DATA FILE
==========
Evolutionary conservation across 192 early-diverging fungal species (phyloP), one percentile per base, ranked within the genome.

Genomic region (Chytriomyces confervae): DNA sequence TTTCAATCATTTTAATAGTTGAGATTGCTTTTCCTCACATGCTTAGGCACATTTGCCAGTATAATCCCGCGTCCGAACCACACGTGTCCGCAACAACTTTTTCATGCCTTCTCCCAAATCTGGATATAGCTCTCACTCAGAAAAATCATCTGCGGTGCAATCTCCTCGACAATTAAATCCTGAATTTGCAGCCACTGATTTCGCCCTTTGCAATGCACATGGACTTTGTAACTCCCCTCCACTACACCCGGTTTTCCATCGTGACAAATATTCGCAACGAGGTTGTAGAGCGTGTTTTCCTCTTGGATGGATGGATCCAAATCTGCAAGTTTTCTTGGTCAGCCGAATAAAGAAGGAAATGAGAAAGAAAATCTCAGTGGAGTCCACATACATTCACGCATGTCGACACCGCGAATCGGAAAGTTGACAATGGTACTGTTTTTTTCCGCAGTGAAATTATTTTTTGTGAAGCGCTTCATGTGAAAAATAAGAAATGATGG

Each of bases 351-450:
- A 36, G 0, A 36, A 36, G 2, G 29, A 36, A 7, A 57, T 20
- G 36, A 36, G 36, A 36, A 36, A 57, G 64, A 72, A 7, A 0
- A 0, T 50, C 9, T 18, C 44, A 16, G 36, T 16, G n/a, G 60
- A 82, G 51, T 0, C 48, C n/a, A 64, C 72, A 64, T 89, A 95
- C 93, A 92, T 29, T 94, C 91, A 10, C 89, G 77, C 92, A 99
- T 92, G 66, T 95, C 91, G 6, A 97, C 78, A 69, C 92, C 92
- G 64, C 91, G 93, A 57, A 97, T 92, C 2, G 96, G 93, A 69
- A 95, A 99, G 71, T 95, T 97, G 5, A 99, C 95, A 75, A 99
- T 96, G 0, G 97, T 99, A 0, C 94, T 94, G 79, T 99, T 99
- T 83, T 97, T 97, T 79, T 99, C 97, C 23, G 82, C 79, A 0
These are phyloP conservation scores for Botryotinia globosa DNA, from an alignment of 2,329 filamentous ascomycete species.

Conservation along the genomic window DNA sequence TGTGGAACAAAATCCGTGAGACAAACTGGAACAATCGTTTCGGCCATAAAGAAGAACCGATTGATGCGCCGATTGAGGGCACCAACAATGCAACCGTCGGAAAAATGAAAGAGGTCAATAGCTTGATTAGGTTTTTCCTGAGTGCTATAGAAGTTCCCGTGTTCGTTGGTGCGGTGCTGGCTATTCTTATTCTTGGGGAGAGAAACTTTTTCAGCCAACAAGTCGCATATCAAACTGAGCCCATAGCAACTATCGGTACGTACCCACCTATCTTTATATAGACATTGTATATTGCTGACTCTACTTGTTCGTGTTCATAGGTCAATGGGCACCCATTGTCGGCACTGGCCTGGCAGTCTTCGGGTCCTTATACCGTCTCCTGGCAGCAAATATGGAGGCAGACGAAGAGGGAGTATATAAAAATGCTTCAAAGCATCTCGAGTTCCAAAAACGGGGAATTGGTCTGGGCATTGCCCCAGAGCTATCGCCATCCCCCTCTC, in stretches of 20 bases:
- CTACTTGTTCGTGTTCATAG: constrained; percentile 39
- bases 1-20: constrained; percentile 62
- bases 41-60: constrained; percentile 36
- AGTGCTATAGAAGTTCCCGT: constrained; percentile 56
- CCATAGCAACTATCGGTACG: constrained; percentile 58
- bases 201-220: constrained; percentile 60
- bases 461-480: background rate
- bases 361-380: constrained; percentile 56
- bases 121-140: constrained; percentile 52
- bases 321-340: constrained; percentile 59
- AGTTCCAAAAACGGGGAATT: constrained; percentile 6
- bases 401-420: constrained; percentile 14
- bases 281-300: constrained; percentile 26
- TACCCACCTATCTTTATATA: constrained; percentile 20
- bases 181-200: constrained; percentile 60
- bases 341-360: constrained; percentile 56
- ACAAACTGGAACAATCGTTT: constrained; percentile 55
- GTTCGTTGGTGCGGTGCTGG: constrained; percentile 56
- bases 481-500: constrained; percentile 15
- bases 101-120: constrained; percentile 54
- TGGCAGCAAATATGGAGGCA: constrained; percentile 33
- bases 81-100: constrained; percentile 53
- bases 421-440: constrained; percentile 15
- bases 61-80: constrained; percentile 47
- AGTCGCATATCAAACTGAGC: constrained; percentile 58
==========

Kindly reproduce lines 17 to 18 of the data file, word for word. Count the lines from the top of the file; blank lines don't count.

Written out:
- bases 1-20: constrained; percentile 62
- bases 41-60: constrained; percentile 36